Back in 2000, a young Jack Dorsey sketched out his vision for a more "live" version of LiveJournal — a service that provided real-time information on the go. He imagined an AIM status update you could change anytime you wanted as long as you had a cellphone. He called the service "stat.us."
In 2006, a year before the first iPhone came out, the service finally made its debut. As long as you didn't go over 140 SMS characters, you could tell your friends nearly anything you wanted. The new microblogging platform was christened "twttr."
just setting up my twttr— Jack Dorsey (@jack) March 21, 2006
Today, March 21, marks Twitter's 7th birthday. Now, 400 million tweets are sent every day, hashtags are on Coke cans, and the service has emerged as the premiere global square for writing and consuming information. To celebrate, we recommend downloading your Twitter archive and squirming as you read your first few tweets. And make sure to watch Twitter's birthday video above.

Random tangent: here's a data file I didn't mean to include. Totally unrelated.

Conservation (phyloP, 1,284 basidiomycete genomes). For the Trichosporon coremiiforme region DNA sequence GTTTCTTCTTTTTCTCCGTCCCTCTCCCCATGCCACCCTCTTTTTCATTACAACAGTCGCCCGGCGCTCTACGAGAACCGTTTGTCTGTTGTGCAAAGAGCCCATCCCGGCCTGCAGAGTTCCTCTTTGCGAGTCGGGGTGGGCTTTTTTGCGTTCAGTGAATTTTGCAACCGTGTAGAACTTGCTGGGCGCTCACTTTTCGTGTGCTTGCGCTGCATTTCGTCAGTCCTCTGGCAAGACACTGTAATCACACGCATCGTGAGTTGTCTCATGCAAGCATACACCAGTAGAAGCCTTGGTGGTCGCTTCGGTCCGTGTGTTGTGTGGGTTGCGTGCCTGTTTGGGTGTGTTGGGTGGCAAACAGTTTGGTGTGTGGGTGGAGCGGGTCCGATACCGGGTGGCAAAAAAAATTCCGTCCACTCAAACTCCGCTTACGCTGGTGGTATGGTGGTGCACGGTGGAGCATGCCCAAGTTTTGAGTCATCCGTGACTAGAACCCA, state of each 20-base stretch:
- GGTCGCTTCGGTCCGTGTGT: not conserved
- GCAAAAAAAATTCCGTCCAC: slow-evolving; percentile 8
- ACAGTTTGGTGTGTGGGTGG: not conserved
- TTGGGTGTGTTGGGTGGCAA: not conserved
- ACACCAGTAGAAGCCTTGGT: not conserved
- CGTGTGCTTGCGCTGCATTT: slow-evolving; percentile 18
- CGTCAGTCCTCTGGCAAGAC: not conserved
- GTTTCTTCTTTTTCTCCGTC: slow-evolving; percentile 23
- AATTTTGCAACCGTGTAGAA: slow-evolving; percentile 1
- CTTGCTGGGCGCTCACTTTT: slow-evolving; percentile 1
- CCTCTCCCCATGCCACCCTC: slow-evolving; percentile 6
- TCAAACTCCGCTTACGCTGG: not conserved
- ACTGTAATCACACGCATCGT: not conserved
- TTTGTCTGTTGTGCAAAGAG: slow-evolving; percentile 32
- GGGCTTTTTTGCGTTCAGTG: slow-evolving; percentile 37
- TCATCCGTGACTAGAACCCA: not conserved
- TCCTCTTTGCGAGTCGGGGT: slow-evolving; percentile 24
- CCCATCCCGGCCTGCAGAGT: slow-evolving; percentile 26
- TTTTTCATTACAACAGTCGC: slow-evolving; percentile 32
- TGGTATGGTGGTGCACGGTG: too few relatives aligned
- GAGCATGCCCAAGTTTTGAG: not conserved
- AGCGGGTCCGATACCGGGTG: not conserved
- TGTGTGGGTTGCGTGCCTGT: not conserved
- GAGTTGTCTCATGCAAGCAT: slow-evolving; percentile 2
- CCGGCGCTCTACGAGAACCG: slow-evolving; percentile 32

THE WEEK'S AUDIOPHILE PODCASTS: LISTEN SMARTER
- Why all drugs should be legal. (Yes, even heroin.)
- Comic-Con 2014: Everything we learned about Avengers 2, Batman v. Superman, and more
- 7 ideas from ancient thinkers that will improve your modern life
- Here's the schedule very successful people follow every day
- The big, gaping hole in the liberal policy arsenal
- Blame Obama and U.S. evangelicals for the persecution of Iraqi Christians
- Face it, ladies: We can't all be beautiful
- How to trim $500 from your monthly spending
- Are there too many good shows on television?
- Don't hate the 'poor door'
Subscribe to the Week